The votes have been counted, and at 4:40 AM GMT, with Leave ahead by 847,815 votes and 308 of 382 areas reporting, the BBC and ITV called it: The UK will leave the EU. With turnout lower than expected in Scotland and London, the rest of England overwhelmingly rejecting the EU and Wales unexpectedly swinging to Leave, the projected tally is Leave 51.9%, Remain 48.1%. Bond, currency and equity market futures markets swung wildly overnight. UK stocks opened sharply lower, and the S&P 500 looks poised to do the same (the FTSE regained a bit of ground as the morning progressed). In overnight trading, Sterling hit 30-year lows before stabilizing as the sun came up. With each constituency that declared for Leave, more questions swirled. Who will replace PM David Cameron, who announced his decision to stand down Friday morning? Will the UK have a snap election this autumn? Will the economy weather the storm? Will the divorce with the EU be a Czechoslovakia-style “velvet divorce” or Paul-and-Heather messy? Will Brexit be followed by Czexit, Frexit or Nexit? How long before Scotland will hold another independence referendum? Will Northern Ireland follow? Can the divided country heal?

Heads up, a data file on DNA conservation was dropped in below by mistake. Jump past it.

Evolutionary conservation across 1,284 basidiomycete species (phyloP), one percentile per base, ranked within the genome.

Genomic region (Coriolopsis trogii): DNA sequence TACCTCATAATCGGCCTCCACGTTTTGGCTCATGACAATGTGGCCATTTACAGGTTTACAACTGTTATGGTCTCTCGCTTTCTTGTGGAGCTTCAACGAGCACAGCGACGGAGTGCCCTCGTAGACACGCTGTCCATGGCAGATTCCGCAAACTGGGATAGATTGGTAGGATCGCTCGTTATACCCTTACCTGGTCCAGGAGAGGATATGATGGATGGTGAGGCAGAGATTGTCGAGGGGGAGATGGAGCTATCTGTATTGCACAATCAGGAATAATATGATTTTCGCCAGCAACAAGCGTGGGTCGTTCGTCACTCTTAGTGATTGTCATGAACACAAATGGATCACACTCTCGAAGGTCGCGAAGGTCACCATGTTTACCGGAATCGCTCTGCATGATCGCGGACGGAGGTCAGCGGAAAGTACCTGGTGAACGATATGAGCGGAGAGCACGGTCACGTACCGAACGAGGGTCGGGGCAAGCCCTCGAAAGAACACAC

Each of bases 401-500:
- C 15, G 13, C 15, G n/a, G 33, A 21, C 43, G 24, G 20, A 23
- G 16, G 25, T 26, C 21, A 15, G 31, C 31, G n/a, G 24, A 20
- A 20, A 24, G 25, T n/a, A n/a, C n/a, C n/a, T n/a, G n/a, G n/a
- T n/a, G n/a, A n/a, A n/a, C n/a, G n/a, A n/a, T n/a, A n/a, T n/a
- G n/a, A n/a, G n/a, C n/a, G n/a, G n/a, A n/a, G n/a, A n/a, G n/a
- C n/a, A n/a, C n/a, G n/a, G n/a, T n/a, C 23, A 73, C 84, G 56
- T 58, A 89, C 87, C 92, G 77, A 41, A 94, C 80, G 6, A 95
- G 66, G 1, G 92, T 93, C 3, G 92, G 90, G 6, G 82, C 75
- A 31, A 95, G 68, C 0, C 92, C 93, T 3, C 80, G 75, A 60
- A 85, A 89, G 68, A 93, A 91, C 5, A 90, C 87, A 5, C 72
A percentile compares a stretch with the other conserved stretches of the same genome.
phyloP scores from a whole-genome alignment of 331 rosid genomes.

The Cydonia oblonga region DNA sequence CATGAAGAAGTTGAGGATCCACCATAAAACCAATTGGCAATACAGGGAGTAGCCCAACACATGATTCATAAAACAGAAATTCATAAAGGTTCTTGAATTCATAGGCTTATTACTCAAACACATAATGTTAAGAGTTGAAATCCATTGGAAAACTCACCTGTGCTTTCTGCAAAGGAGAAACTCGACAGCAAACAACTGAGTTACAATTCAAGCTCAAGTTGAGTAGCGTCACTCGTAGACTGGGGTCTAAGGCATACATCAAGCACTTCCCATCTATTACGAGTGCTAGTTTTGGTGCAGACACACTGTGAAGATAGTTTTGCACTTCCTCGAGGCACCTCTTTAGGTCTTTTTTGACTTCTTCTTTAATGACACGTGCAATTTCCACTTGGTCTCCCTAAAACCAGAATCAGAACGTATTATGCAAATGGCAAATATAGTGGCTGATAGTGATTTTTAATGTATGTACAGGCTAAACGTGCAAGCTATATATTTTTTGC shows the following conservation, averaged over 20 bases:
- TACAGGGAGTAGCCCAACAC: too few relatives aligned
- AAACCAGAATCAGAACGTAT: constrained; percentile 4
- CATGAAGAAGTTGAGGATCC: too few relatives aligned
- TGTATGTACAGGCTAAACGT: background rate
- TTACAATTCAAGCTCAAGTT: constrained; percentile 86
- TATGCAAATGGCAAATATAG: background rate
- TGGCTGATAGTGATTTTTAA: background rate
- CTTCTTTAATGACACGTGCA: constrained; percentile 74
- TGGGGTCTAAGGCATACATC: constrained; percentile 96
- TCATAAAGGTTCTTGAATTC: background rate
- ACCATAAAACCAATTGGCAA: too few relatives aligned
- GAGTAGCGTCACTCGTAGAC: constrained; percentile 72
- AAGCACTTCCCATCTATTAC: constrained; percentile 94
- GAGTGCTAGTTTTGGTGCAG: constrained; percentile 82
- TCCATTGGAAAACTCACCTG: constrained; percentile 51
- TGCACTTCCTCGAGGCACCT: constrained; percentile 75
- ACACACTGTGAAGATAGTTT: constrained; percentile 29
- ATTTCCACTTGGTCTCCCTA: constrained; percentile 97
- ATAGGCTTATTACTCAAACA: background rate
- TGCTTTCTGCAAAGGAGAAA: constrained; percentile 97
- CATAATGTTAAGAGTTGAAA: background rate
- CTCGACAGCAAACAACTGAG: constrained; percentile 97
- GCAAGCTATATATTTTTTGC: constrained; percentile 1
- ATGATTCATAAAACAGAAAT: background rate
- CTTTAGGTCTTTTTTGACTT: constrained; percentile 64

Many of these questions will take time to resolve. Once the government invokes Article 50 of the Lisbon Treaty, they’ll technically have two years to negotiate exit terms and a new relationship, though such treaties have acted more like guidelines than strict law in recent years. After initial volatility, we expect markets to move on, once the vote fades from headlines, though volatility and a correction (a sharp, sudden, sentiment-driven drop exceeding -10%) is possible. Yet corrections by their nature are highly unpredictable, and a correction now in global equities is far from certain. At times like this, it’s vital to keep a longer perspective and resist the temptation to react. Events and sentiment can hit markets hard in the short term, but over longer stretches, fundamentals hold the most sway—and the UK being outside the EU shouldn’t hugely change the global economy’s course. Now, we know that may be a surprising statement, particularly since this vote came on the heels of a vitriolic campaign packed with misinformation. Yet today, June 24, the UK is still a member of the European Union, with free trade and free movement with the other 27 member-states—and free trade with all the EU’s free-trading partners. It will remain so, most likely, for at least two years as the negotiation process plays out glacially.